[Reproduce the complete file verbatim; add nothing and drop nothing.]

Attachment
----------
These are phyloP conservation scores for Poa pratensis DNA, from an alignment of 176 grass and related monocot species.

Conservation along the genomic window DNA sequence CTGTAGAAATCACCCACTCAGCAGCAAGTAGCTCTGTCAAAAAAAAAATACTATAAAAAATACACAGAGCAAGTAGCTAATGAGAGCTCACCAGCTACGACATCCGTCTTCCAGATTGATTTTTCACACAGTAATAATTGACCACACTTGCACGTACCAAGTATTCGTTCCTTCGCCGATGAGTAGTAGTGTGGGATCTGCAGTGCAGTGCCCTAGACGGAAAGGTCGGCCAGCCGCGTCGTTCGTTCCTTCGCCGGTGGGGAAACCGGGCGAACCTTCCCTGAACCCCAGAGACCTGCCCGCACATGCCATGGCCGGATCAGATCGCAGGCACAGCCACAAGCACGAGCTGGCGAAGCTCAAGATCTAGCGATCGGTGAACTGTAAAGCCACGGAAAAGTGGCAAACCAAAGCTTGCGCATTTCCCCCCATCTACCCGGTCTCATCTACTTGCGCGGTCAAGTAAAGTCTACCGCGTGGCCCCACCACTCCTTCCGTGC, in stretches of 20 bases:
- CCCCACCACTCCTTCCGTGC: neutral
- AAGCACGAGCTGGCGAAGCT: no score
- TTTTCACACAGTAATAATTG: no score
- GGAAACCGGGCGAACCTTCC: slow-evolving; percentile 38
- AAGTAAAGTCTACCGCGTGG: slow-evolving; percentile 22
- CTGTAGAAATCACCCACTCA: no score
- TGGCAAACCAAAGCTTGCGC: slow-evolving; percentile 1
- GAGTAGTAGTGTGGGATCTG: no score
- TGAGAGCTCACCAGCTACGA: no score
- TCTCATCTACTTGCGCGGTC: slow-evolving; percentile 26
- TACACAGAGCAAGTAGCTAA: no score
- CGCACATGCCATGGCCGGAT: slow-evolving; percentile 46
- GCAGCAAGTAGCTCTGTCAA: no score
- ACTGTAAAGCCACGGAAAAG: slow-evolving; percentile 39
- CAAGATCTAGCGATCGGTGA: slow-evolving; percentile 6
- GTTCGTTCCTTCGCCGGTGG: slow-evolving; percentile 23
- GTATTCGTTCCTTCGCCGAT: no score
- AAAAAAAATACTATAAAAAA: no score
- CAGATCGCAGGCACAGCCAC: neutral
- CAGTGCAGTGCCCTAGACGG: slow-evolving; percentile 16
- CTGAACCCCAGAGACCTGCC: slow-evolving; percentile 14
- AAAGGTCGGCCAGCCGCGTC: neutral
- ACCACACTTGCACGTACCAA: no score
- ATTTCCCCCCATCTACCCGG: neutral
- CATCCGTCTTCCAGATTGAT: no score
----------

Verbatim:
These are phyloP conservation scores for Poa pratensis DNA, from an alignment of 176 grass and related monocot species.

Conservation along the genomic window DNA sequence CTGTAGAAATCACCCACTCAGCAGCAAGTAGCTCTGTCAAAAAAAAAATACTATAAAAAATACACAGAGCAAGTAGCTAATGAGAGCTCACCAGCTACGACATCCGTCTTCCAGATTGATTTTTCACACAGTAATAATTGACCACACTTGCACGTACCAAGTATTCGTTCCTTCGCCGATGAGTAGTAGTGTGGGATCTGCAGTGCAGTGCCCTAGACGGAAAGGTCGGCCAGCCGCGTCGTTCGTTCCTTCGCCGGTGGGGAAACCGGGCGAACCTTCCCTGAACCCCAGAGACCTGCCCGCACATGCCATGGCCGGATCAGATCGCAGGCACAGCCACAAGCACGAGCTGGCGAAGCTCAAGATCTAGCGATCGGTGAACTGTAAAGCCACGGAAAAGTGGCAAACCAAAGCTTGCGCATTTCCCCCCATCTACCCGGTCTCATCTACTTGCGCGGTCAAGTAAAGTCTACCGCGTGGCCCCACCACTCCTTCCGTGC, in stretches of 20 bases:
- CCCCACCACTCCTTCCGTGC: neutral
- AAGCACGAGCTGGCGAAGCT: no score
- TTTTCACACAGTAATAATTG: no score
- GGAAACCGGGCGAACCTTCC: slow-evolving; percentile 38
- AAGTAAAGTCTACCGCGTGG: slow-evolving; percentile 22
- CTGTAGAAATCACCCACTCA: no score
- TGGCAAACCAAAGCTTGCGC: slow-evolving; percentile 1
- GAGTAGTAGTGTGGGATCTG: no score
- TGAGAGCTCACCAGCTACGA: no score
- TCTCATCTACTTGCGCGGTC: slow-evolving; percentile 26
- TACACAGAGCAAGTAGCTAA: no score
- CGCACATGCCATGGCCGGAT: slow-evolving; percentile 46
- GCAGCAAGTAGCTCTGTCAA: no score
- ACTGTAAAGCCACGGAAAAG: slow-evolving; percentile 39
- CAAGATCTAGCGATCGGTGA: slow-evolving; percentile 6
- GTTCGTTCCTTCGCCGGTGG: slow-evolving; percentile 23
- GTATTCGTTCCTTCGCCGAT: no score
- AAAAAAAATACTATAAAAAA: no score
- CAGATCGCAGGCACAGCCAC: neutral
- CAGTGCAGTGCCCTAGACGG: slow-evolving; percentile 16
- CTGAACCCCAGAGACCTGCC: slow-evolving; percentile 14
- AAAGGTCGGCCAGCCGCGTC: neutral
- ACCACACTTGCACGTACCAA: no score
- ATTTCCCCCCATCTACCCGG: neutral
- CATCCGTCTTCCAGATTGAT: no score